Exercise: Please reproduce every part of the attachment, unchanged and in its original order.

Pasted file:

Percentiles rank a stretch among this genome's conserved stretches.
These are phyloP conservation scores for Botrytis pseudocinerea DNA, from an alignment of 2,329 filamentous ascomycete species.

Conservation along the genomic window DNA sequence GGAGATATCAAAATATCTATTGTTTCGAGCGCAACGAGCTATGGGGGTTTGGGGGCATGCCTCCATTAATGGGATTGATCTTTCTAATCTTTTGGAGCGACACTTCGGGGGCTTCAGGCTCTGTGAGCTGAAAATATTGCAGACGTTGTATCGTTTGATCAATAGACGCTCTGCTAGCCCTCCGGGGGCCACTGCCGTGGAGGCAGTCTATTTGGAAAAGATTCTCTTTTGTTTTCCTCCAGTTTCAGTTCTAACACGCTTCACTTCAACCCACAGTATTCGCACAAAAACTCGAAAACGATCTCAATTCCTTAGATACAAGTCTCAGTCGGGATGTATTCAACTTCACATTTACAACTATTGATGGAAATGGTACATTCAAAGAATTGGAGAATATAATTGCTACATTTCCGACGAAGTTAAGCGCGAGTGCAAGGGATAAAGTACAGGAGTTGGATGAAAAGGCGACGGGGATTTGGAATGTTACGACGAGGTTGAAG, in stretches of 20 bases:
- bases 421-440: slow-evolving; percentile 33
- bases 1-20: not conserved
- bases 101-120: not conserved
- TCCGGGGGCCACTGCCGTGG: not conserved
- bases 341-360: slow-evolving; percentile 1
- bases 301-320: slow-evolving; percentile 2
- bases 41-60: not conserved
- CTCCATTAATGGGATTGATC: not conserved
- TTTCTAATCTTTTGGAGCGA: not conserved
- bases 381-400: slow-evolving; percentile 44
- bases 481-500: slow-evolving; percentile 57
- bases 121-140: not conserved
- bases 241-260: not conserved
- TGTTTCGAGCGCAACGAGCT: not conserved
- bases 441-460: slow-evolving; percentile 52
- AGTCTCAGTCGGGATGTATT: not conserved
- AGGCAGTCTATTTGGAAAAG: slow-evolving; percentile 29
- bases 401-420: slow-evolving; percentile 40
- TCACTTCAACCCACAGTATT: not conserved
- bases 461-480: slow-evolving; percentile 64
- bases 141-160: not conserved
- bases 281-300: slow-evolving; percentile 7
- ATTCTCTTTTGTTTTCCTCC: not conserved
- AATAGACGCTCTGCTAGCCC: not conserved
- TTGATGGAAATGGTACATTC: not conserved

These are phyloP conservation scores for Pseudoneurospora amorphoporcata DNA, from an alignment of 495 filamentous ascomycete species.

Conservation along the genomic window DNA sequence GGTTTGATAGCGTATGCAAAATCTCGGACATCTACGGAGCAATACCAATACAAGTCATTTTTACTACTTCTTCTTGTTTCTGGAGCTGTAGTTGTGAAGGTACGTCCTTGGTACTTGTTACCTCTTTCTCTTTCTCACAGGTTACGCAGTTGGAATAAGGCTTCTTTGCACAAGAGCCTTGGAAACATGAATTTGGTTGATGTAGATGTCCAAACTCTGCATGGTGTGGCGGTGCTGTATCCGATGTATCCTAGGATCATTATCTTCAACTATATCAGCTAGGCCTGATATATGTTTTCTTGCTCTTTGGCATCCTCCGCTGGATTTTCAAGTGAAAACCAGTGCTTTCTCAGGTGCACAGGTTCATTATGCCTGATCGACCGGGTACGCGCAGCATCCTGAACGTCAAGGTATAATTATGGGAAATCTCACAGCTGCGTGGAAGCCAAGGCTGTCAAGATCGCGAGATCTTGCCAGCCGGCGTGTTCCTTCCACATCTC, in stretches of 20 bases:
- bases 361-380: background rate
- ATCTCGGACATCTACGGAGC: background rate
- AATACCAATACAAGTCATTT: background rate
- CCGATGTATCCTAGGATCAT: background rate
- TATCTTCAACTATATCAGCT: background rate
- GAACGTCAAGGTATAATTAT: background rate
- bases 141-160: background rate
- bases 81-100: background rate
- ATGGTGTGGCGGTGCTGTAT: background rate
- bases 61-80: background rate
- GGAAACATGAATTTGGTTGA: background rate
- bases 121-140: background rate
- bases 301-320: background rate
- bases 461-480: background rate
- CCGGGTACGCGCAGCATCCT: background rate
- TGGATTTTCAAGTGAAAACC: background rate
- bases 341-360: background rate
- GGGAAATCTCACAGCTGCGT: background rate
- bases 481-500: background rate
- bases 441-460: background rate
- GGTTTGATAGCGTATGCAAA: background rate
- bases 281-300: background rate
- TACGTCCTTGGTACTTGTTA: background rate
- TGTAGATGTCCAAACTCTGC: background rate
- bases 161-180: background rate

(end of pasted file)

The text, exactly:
Percentiles rank a stretch among this genome's conserved stretches.
These are phyloP conservation scores for Botrytis pseudocinerea DNA, from an alignment of 2,329 filamentous ascomycete species.

Conservation along the genomic window DNA sequence GGAGATATCAAAATATCTATTGTTTCGAGCGCAACGAGCTATGGGGGTTTGGGGGCATGCCTCCATTAATGGGATTGATCTTTCTAATCTTTTGGAGCGACACTTCGGGGGCTTCAGGCTCTGTGAGCTGAAAATATTGCAGACGTTGTATCGTTTGATCAATAGACGCTCTGCTAGCCCTCCGGGGGCCACTGCCGTGGAGGCAGTCTATTTGGAAAAGATTCTCTTTTGTTTTCCTCCAGTTTCAGTTCTAACACGCTTCACTTCAACCCACAGTATTCGCACAAAAACTCGAAAACGATCTCAATTCCTTAGATACAAGTCTCAGTCGGGATGTATTCAACTTCACATTTACAACTATTGATGGAAATGGTACATTCAAAGAATTGGAGAATATAATTGCTACATTTCCGACGAAGTTAAGCGCGAGTGCAAGGGATAAAGTACAGGAGTTGGATGAAAAGGCGACGGGGATTTGGAATGTTACGACGAGGTTGAAG, in stretches of 20 bases:
- bases 421-440: slow-evolving; percentile 33
- bases 1-20: not conserved
- bases 101-120: not conserved
- TCCGGGGGCCACTGCCGTGG: not conserved
- bases 341-360: slow-evolving; percentile 1
- bases 301-320: slow-evolving; percentile 2
- bases 41-60: not conserved
- CTCCATTAATGGGATTGATC: not conserved
- TTTCTAATCTTTTGGAGCGA: not conserved
- bases 381-400: slow-evolving; percentile 44
- bases 481-500: slow-evolving; percentile 57
- bases 121-140: not conserved
- bases 241-260: not conserved
- TGTTTCGAGCGCAACGAGCT: not conserved
- bases 441-460: slow-evolving; percentile 52
- AGTCTCAGTCGGGATGTATT: not conserved
- AGGCAGTCTATTTGGAAAAG: slow-evolving; percentile 29
- bases 401-420: slow-evolving; percentile 40
- TCACTTCAACCCACAGTATT: not conserved
- bases 461-480: slow-evolving; percentile 64
- bases 141-160: not conserved
- bases 281-300: slow-evolving; percentile 7
- ATTCTCTTTTGTTTTCCTCC: not conserved
- AATAGACGCTCTGCTAGCCC: not conserved
- TTGATGGAAATGGTACATTC: not conserved

These are phyloP conservation scores for Pseudoneurospora amorphoporcata DNA, from an alignment of 495 filamentous ascomycete species.

Conservation along the genomic window DNA sequence GGTTTGATAGCGTATGCAAAATCTCGGACATCTACGGAGCAATACCAATACAAGTCATTTTTACTACTTCTTCTTGTTTCTGGAGCTGTAGTTGTGAAGGTACGTCCTTGGTACTTGTTACCTCTTTCTCTTTCTCACAGGTTACGCAGTTGGAATAAGGCTTCTTTGCACAAGAGCCTTGGAAACATGAATTTGGTTGATGTAGATGTCCAAACTCTGCATGGTGTGGCGGTGCTGTATCCGATGTATCCTAGGATCATTATCTTCAACTATATCAGCTAGGCCTGATATATGTTTTCTTGCTCTTTGGCATCCTCCGCTGGATTTTCAAGTGAAAACCAGTGCTTTCTCAGGTGCACAGGTTCATTATGCCTGATCGACCGGGTACGCGCAGCATCCTGAACGTCAAGGTATAATTATGGGAAATCTCACAGCTGCGTGGAAGCCAAGGCTGTCAAGATCGCGAGATCTTGCCAGCCGGCGTGTTCCTTCCACATCTC, in stretches of 20 bases:
- bases 361-380: background rate
- ATCTCGGACATCTACGGAGC: background rate
- AATACCAATACAAGTCATTT: background rate
- CCGATGTATCCTAGGATCAT: background rate
- TATCTTCAACTATATCAGCT: background rate
- GAACGTCAAGGTATAATTAT: background rate
- bases 141-160: background rate
- bases 81-100: background rate
- ATGGTGTGGCGGTGCTGTAT: background rate
- bases 61-80: background rate
- GGAAACATGAATTTGGTTGA: background rate
- bases 121-140: background rate
- bases 301-320: background rate
- bases 461-480: background rate
- CCGGGTACGCGCAGCATCCT: background rate
- TGGATTTTCAAGTGAAAACC: background rate
- bases 341-360: background rate
- GGGAAATCTCACAGCTGCGT: background rate
- bases 481-500: background rate
- bases 441-460: background rate
- GGTTTGATAGCGTATGCAAA: background rate
- bases 281-300: background rate
- TACGTCCTTGGTACTTGTTA: background rate
- TGTAGATGTCCAAACTCTGC: background rate
- bases 161-180: background rate